[FOUNTAIN]Too much of a good thing

Home > Opinion > Editorials

print dictionary print

[FOUNTAIN]Too much of a good thing

Morphine, penicillin and aspirin are considered the three most significant pharmaceutical inventions.

Morphine is a powerful painkiller and was used as a surgical anesthetic during the American Civil War, and penicillin cured a host of bacterial diseases. Aspirin is widely used to relieve the symptoms of many illnesses, including common colds.

Penicillin is the most important of the three, and as is true of many other inventions, its discovery was an accident.

In 1928, Alexander Fleming, a professor at Oxford University, was growing staphylococci, a type of bacteria, and discovered that all the bacteria in one specimen dish were dead. That dish also contained some blue mildew, penicillium notatum. While he was absent from his laboratory for a few days, blue mold had entered through broken windows and some spores found their way to one of his culture dishes. Mr. Fleming made the connection, named the blue mold "penicillin" and released a report the following year. But he was not able to refine the penicillin mold.

Eleven years later, Ernst Boris Chain and Howard Walter Florey, also professors at Oxford, did so. They tested the antibiotic on mice in 1940 and mass production of penicillin began in 1941, the first antibiotic in human history.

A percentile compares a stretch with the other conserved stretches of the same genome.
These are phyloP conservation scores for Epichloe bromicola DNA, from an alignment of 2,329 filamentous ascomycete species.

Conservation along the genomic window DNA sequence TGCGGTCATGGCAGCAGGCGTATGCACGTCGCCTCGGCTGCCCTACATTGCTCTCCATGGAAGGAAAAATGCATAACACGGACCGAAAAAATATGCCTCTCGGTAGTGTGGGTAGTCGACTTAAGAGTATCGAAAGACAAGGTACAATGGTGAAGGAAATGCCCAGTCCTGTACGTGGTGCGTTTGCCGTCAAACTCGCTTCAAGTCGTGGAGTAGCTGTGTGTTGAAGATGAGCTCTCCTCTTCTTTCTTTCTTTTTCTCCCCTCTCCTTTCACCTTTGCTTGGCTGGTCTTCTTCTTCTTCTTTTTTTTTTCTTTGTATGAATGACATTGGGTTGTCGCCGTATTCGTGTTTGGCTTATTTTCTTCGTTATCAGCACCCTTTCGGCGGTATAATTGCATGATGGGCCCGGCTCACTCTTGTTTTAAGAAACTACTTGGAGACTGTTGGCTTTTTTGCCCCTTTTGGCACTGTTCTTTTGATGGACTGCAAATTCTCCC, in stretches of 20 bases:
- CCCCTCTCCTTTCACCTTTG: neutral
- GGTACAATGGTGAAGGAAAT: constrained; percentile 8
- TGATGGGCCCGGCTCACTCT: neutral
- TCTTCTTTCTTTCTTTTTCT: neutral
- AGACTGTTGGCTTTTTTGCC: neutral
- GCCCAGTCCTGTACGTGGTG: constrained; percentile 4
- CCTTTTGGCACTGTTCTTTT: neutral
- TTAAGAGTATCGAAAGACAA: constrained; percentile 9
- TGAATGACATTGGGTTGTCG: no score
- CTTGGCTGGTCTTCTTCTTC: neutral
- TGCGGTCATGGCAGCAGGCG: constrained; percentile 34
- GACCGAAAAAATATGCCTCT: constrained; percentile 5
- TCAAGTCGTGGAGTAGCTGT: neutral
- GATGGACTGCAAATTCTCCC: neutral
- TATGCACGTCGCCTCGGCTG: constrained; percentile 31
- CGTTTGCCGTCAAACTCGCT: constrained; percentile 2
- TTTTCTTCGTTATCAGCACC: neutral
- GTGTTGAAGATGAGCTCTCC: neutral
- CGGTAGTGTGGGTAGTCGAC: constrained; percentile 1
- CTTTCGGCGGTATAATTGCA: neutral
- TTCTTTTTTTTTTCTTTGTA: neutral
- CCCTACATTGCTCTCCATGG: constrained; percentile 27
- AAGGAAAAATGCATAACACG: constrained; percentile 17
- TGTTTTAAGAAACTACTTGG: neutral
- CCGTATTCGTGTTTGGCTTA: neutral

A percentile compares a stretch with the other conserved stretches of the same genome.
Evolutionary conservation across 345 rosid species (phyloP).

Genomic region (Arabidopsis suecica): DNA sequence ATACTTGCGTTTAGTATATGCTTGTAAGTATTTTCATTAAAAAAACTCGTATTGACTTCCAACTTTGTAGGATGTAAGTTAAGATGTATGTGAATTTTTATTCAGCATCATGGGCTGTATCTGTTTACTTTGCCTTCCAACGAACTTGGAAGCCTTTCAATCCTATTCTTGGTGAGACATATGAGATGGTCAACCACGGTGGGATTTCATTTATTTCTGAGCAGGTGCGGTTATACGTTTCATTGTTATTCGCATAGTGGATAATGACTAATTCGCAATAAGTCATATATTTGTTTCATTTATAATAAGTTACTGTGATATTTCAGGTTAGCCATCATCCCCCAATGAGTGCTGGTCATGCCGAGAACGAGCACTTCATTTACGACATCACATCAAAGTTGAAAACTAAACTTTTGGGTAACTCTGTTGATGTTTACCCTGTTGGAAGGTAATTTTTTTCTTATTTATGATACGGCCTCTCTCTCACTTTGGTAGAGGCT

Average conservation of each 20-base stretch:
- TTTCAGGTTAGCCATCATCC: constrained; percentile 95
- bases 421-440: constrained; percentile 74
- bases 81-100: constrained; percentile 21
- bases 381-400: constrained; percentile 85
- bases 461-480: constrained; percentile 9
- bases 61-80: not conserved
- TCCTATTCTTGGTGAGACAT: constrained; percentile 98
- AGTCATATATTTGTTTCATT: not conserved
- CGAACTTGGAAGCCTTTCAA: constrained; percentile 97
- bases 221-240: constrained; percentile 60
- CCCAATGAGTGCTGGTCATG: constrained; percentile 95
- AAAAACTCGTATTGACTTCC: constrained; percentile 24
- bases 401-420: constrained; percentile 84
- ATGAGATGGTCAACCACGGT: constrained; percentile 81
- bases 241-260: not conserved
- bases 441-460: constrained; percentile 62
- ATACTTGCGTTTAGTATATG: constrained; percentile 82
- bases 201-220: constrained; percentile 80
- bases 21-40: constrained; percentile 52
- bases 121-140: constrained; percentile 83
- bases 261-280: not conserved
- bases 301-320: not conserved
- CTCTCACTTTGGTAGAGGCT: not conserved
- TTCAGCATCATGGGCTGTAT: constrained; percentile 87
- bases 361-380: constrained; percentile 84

During World War II, penicillin saved many soldiers from infections caused by their wounds and Winston Churchill used it for his pneumonia. It was called a miracle drug, and some people even said the Allied victory was due to penicillin. After the war, Mr. Fleming, Mr. Florey and Mr. Chain received the Nobel Prize in medicine.

But the war between mankind and bacteria is not over. Penicillin-resistant bacteria began appearing in the 1950s. Although new and more efficient antibiotics were developed consecutively, hardier strains of bacteria also continued to appear.

Bacteria resistant to all existing antibiotics are spreading in Korean hospitals. As in the past, a new antibiotic that can kill these bacteria will probably be developed soon, and stronger bacteria that are resistant to that new antibiotic will emerge.

It is clear that the excessive use of antibiotics is a major cause of this vicious circle. Since Koreans want to receive antibiotics even for colds, viral infections that antibiotics cannot cure, the number of penicillin-resistant bacteria in our environment is increasing. It is time for doctors, pharmacists and the public to open their eyes.

The writer is a Berlin correspondent of the JoongAng Ilbo.

by Yoo Jae-sik

Log in to Twitter or Facebook account to connect
with the Korea JoongAng Daily
help-image Social comment?
lock icon

To write comments, please log in to one of the accounts.

Standards Board Policy (0/250자)